If there was a bright side, it was the Chargers’ own defensive efforts. The team certainly struggled to contain Browns quarterback Robert Griffin III and his read-option attack initially, but as the game wore on the Bolts’ defensive unit seemed to gain strength, routinely wreaking havoc in the backfield on the backs of high-motor rookie Joey Bosa and fourth-year nose tackle Damion Square. That duo teamed with rookie Jatavis Brown and punishing tackler Denzel Perryman for an impressive nine sacks and thirteen tackles for loss, providing hope that the team may just provide the knockout punch they needed to escape Ohio with a too-close-for-comfort victory.
Little did we know the Chargers were actually swinging for their own fans this whole time. In a season that has felt like an ongoing uppercut to the spirits of Bolts backers across the county, today proved to be the rope-a-dope from above that drove the hometown team below any low they had discovered before. Yes, Lambo missed that aforementioned first field goal attempt. But he was nowhere near done.
The Chargers actually took the ball back with a little less than two minutes to go, tempting fans to believe that the Browns had bungled away another victory. A long fourth down completion to Antonio Gates – possibly the gutsiest thing the Bolts have done all year – brought the team within field goal range once again. However, a second completion to Gates that moved the Bolts inside the Browns own 30 caught the team’s field goal unit woefully and inexcusably unprepared to take the field as the clock wound down.
Five…four… Lambo and holder Kellen Clemens desperately try to get set.
One…the kick is up…the kick is drifting right…
Zero. Wide right. No good.
This was it. This was what the underside of rock bottom looked like, the Cleveland Browns storming the field, suddenly 1-14, as FirstEnergy Stadium exploded and San Diego’s football franchise stared in disbelief. You’d be forgiven if you didn’t want to grab one of the paper bags formerly draped over a Dawg Pound member’s face and throw it over your own. You’d also be forgiven if you couldn’t quite hold back a stream of creative and colorful vocabulary from anyone who would listen.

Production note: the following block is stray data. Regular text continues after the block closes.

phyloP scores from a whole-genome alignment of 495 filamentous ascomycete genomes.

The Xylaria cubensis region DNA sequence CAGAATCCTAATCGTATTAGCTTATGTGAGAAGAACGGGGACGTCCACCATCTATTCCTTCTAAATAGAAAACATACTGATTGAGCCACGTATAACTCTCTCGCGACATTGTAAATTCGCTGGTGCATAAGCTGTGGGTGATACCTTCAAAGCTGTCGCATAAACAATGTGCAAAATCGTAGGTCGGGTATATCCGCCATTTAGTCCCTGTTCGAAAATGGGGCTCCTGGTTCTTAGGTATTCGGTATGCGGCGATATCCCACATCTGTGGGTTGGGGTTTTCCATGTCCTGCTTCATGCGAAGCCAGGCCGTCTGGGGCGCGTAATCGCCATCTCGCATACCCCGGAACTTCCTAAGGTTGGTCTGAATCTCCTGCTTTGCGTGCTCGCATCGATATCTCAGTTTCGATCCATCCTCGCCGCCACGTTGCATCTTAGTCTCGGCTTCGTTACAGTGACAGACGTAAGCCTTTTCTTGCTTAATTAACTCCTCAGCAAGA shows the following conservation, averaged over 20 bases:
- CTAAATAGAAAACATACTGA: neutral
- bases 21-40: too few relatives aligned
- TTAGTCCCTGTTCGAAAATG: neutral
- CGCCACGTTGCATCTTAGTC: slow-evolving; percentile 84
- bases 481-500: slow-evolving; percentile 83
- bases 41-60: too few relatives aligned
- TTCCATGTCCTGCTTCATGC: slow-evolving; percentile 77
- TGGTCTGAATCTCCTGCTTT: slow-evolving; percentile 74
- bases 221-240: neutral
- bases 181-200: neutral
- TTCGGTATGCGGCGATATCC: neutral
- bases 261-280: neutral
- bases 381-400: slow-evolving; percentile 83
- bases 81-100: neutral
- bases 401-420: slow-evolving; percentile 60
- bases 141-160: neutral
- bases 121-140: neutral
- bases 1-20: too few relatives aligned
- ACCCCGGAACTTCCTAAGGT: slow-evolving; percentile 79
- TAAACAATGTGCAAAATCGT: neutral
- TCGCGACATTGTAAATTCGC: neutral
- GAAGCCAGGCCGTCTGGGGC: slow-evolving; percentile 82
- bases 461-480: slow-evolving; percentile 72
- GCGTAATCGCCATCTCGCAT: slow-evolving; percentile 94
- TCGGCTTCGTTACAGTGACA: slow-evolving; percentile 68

The Chiefs game in Week 1 hurt. So did the last-second collapse in Week 4 against the Saints. So too did last week’s “home” matchup versus the hated Raiders.
But this was different. The Chargers had managed to find the few slivers of fandom we had left, extract them from our souls, and blow them into oblivion. Today left little doubt it wanted to be a new kind of suffering for the tortured fanbase of San Diego sports.
Today also provided the definitive answer to years of relocation gossip and convadium controversy. Yes, it will hurt when our beloved Bolts leave. Yes, we will miss the Sundays spent tailgating at the Q or parked in front of television sets with friends, family, and fellow fans. Yes, it will even leave our city and our community with an almost impossible-to-fill hole when the organization packs their bags and leaves for the supposedly greener pastures of the City of Angels.
Frankly, though, the pathetically poor Chargers and the mess of traffic, smog, and over-saturated sports fans that is Los Angeles make for a perfect fit. They deserve each other like few things in this world do.
Meanwhile, America’s Finest City simply deserves better.
Noah is a current undergraduate at the University of San Diego. In addition to his classes as a Business Economics student, Noah serves as the scouting director for the nationally-ranked USD baseball team and as an NFL correspondent with The Mighty 1090. You can follow him on Twitter @thebackseatlamp